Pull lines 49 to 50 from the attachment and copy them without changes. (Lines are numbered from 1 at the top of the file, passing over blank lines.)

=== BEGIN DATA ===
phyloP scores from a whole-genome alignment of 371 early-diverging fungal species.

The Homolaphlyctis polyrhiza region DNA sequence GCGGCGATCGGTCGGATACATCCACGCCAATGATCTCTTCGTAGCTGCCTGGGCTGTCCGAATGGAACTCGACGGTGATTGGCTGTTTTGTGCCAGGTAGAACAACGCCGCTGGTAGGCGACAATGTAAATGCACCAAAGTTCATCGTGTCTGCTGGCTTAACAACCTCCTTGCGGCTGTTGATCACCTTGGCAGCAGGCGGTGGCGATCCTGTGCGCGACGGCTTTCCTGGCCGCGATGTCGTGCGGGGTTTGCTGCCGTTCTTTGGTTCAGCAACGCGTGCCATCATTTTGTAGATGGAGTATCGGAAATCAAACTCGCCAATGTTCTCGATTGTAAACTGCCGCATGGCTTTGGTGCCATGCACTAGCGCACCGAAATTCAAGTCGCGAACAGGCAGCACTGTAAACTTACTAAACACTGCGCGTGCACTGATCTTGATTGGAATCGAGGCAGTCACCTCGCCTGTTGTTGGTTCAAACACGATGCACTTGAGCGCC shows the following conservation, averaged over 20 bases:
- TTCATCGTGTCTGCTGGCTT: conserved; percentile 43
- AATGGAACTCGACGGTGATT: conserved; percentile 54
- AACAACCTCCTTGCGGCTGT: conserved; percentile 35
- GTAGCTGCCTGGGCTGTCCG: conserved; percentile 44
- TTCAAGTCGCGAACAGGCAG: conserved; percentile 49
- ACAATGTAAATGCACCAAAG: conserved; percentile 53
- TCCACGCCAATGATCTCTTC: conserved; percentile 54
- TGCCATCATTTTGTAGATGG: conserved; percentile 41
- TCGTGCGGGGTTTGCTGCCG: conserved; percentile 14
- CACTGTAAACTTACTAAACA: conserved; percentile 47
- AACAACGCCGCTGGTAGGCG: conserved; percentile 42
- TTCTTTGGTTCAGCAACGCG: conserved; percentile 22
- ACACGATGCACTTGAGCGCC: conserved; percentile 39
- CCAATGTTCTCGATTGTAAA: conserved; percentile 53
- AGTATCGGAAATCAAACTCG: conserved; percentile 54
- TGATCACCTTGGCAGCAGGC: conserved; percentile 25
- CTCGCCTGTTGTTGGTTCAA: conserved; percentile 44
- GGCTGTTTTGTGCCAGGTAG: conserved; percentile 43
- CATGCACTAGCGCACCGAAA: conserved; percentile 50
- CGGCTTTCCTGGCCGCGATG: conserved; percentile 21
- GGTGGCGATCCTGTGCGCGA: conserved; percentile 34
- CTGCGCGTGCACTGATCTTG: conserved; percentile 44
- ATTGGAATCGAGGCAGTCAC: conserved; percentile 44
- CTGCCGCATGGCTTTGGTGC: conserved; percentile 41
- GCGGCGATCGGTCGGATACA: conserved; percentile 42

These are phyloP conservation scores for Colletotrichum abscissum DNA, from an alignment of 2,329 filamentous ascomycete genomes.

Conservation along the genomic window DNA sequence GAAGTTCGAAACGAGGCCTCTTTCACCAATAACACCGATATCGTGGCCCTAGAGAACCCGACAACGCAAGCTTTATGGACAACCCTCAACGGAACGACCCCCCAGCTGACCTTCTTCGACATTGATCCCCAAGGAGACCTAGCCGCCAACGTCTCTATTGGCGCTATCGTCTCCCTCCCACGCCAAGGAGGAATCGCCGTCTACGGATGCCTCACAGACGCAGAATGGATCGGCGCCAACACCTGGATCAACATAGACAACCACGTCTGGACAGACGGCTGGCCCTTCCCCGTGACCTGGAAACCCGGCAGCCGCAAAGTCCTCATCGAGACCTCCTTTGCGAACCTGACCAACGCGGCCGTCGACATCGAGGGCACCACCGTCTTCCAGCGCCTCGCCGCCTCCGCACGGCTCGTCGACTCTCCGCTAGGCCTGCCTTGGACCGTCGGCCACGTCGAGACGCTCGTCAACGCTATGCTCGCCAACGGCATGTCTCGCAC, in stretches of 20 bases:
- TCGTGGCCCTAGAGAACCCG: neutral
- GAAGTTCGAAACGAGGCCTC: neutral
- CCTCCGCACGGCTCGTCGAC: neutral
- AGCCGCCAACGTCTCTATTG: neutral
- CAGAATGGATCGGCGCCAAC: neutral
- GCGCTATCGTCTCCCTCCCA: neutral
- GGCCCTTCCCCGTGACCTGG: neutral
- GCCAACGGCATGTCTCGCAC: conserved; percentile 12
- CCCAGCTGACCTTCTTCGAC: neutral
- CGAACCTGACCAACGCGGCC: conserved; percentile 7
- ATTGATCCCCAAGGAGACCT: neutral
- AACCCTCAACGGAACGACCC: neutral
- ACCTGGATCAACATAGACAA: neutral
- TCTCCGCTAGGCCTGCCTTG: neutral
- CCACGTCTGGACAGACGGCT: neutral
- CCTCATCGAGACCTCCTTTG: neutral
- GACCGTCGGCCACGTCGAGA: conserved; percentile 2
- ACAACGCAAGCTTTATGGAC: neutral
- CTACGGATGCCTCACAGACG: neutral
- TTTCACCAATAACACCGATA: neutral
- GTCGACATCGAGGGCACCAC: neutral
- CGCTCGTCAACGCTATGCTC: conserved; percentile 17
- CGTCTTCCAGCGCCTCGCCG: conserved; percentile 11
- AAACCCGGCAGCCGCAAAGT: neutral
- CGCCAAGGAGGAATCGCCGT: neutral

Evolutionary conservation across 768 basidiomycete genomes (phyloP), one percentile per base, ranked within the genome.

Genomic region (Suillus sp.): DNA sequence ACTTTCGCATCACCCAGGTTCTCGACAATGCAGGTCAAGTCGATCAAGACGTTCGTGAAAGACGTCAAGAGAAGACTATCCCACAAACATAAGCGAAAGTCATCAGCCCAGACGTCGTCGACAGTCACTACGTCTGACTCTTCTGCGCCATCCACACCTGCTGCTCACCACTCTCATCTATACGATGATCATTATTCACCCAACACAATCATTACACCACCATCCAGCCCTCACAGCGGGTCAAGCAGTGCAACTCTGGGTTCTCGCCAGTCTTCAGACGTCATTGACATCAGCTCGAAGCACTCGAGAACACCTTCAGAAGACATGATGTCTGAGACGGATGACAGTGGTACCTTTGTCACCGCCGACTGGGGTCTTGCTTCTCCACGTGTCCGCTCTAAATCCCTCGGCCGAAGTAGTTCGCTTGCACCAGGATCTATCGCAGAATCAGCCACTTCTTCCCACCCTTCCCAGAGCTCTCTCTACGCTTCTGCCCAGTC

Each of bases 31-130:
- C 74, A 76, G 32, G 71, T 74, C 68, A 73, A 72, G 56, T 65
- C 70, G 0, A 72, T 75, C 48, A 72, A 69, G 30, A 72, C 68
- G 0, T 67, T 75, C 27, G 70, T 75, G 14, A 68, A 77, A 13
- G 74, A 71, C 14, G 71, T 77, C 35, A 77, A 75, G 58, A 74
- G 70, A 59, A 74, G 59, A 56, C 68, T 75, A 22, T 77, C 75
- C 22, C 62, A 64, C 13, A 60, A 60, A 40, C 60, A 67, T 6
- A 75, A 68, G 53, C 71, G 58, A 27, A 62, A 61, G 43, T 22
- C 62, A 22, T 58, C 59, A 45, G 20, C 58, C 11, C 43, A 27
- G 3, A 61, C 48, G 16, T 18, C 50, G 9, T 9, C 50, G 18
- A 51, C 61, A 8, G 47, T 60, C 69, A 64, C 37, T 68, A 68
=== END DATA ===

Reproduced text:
- TTTCACCAATAACACCGATA: neutral
- GTCGACATCGAGGGCACCAC: neutral